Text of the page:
Written by Barry Dysert (last updated July 30, 2018)
If you have a program that you want to run on a schedule, you'll want to use the Windows Task Scheduler. (Understanding the Scheduler is covered under a separate tip.) To launch the Task Scheduler,on Windos 7 go to Start | All Programs | Accessories | System Tools | Task Scheduler. Windows displays the Task Scheduler dialog box. On Windows 10 click the start button in the bottom left corner then type "Task Scheduler" and press enter. (See Figure 1.)
Figure 1. The Task Scheduler dialog box.
Let's say that you have a program named CopyFiles.exe that you'd like to run automatically every day at 2:00 a.m. At the right side of the Task Scheduler dialog box, under the Actions list, you can start by clicking the Create Basic Task option. This starts the Create Basic Task Wizard. (See Figure 2.)
Figure 2. The Create Basic Task Wizard dialog box.
At the left side of the wizard dialog box you can see that there are four steps to be finished. The first step is to provide a name and description for this task. (The name is mandatory; the description is optional.) Since we want this task to run a program called CopyFiles.exe, let's name the task "Copy files." For its description we can put something like "Copy files from my Working folder to my Backup folder." After entering the information, click the Next button and you'll see the second step of the wizard. (See Figure 3.)
Figure 3. Defining the trigger for the task.
In this second step you need to define the trigger for your task, initially by specifying how often the task will run. Windows allows you to start your task when certain events occur or according to a schedule. Since we want our task to run every day you should select the "Daily" option and click the Next button to proceed to the next step. (See Figure 4.)
Figure 4. Specifying details for a daily task.
In this step you further refine the trigger by specifying when you want the task to first start and the time each day when it should run. This task is going to start at 2:00 a.m. every day, so that needs to be entered. You can then click the Next button to advance to the next step. (See Figure 5.)
Figure 5. Defining the action for the task.
Here is where you select what action is to be performed when the task starts. We can display a pop-up message on the desktop, send an e-mail, or start a program. We want to start a program, so we select that option and click the Next button to get to the next step. (See Figure 6.)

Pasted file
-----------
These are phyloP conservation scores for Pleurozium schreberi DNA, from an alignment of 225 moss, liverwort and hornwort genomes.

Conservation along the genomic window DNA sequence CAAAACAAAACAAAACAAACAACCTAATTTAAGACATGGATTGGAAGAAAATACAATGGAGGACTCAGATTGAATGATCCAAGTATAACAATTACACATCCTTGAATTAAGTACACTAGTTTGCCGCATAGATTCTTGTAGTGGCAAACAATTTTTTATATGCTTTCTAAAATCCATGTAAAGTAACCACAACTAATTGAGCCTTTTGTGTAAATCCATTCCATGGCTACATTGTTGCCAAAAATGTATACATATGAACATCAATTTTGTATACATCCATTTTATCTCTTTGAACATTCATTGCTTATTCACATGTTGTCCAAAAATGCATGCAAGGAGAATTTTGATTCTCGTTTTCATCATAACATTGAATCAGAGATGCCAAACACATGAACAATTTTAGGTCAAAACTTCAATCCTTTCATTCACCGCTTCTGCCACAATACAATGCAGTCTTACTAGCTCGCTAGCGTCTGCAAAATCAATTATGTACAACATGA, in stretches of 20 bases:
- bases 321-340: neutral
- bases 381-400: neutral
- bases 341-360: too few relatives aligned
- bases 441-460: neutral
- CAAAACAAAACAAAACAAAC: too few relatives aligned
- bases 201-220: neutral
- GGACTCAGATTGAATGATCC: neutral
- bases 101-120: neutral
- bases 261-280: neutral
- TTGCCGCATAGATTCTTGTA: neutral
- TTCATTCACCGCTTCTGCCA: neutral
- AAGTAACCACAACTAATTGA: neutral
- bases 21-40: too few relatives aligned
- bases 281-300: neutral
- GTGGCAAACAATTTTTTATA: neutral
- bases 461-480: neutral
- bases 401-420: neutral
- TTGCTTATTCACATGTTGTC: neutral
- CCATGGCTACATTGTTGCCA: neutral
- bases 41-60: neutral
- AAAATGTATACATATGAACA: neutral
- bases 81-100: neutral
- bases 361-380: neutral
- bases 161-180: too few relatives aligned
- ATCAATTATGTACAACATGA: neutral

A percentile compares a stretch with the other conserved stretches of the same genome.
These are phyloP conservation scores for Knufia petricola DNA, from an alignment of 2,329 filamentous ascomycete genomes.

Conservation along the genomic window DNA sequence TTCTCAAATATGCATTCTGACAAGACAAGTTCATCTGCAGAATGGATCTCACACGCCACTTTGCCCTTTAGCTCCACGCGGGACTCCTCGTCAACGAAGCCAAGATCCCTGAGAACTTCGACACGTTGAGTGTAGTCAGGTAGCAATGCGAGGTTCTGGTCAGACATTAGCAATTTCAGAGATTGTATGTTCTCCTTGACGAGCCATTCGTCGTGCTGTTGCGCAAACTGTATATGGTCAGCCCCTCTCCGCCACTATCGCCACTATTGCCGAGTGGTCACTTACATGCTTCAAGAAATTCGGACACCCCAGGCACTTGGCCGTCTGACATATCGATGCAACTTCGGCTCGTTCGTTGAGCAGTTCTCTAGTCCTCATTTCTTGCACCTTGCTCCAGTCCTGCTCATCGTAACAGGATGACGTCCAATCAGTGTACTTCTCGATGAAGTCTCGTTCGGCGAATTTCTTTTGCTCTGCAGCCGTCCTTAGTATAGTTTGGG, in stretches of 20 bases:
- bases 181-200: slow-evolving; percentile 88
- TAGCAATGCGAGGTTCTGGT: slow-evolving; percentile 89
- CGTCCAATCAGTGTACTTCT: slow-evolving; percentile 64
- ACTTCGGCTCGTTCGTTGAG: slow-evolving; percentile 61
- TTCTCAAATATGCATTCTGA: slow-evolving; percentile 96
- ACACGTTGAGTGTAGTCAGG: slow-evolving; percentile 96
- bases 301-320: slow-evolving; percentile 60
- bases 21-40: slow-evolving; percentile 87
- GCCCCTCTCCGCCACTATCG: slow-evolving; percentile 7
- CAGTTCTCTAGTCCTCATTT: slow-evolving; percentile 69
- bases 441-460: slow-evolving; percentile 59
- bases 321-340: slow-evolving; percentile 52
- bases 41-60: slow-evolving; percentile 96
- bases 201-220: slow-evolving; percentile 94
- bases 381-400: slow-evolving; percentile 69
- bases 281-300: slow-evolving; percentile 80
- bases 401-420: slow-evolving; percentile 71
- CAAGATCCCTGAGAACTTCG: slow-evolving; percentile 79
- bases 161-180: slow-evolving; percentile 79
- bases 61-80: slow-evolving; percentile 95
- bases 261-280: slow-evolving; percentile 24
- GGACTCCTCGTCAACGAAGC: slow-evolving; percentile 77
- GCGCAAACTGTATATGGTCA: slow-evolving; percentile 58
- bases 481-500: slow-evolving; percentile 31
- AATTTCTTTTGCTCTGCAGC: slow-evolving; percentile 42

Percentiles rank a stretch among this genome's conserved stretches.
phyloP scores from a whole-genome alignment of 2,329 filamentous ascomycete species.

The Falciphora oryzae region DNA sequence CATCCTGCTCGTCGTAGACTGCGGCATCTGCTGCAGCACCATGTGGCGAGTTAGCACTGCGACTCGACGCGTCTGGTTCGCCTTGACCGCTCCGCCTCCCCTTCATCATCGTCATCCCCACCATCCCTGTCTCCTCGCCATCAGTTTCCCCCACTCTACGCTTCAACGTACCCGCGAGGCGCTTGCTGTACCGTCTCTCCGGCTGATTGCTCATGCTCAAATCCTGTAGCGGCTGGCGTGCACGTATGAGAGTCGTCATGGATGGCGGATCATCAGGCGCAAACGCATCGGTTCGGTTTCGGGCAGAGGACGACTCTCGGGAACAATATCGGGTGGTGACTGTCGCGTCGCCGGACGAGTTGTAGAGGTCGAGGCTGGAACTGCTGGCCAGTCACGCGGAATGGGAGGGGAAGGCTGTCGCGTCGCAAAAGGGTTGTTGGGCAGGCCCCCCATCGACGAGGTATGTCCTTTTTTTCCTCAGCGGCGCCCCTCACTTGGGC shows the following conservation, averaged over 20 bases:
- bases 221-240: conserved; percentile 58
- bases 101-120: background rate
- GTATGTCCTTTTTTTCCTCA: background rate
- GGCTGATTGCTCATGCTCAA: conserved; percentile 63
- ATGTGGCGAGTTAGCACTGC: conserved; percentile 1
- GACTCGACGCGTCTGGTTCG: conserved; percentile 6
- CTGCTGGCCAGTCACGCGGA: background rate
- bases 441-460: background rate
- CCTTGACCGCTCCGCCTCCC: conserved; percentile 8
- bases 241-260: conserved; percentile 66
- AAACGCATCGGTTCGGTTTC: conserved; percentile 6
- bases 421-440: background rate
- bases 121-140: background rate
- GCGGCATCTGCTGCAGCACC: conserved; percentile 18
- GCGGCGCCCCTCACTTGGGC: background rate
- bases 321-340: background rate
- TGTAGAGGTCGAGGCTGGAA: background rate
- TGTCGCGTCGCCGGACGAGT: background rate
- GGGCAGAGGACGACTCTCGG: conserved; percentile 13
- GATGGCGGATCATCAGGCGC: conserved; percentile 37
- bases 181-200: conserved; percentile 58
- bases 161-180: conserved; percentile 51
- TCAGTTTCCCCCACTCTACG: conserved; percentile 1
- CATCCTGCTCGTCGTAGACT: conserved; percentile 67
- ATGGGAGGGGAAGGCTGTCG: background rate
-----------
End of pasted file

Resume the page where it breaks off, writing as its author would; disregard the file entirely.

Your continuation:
Figure 6. Specifying details for the action.
Since you indicated you wanted to start a program, you now have to choose which program to start. You specify the name of the program you want to run ("CopyFiles.exe"). If the program required command-line arguments to be passed to it, you could fill in the Add Arguments field. Similarly, if the program needed to be started in a particular folder, you could specify that in the Start In field. Since this example program requires neither, you can click the Next button to get to finish up the task definition. (See Figure 7.)
Figure 7. The Create Basic Task Wizard summary.
The final step of the wizard presents a summary of the information that you specified for the task. If you review the information and realize you made a mistake, you can click the Back button as needed to go back and change things. Once you're satisfied that the task has been correctly specified, click the Finish button and the task is created. It will run according to the schedule you specified.
This tip (12442) applies to Windows 7, 8, and 10.
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Once Task Scheduler starts a program, if a user manually stops the program that is running, will the task see that the program is no longer running?
Example: A .bat file is being run that is an ongoing process to read from an email inbox and do something with the email if certain parameters are met. The .bat file opens a command prompt. If a user on the machine in question closes the command prompt, the .bat file will no longer be running.
If I've configured the task to re-run once per day (and check if it's not running every 15 minutes and re-run if not) - once the command prompt is closed, will the task see that the executed program has stopped and re-run or will the task still be seen as successfully run?
I was very excited to see this but was disappointed when I saw "send an email" and "display a message" deprecated. It seems like a useful feature no longer exists. Puzzled.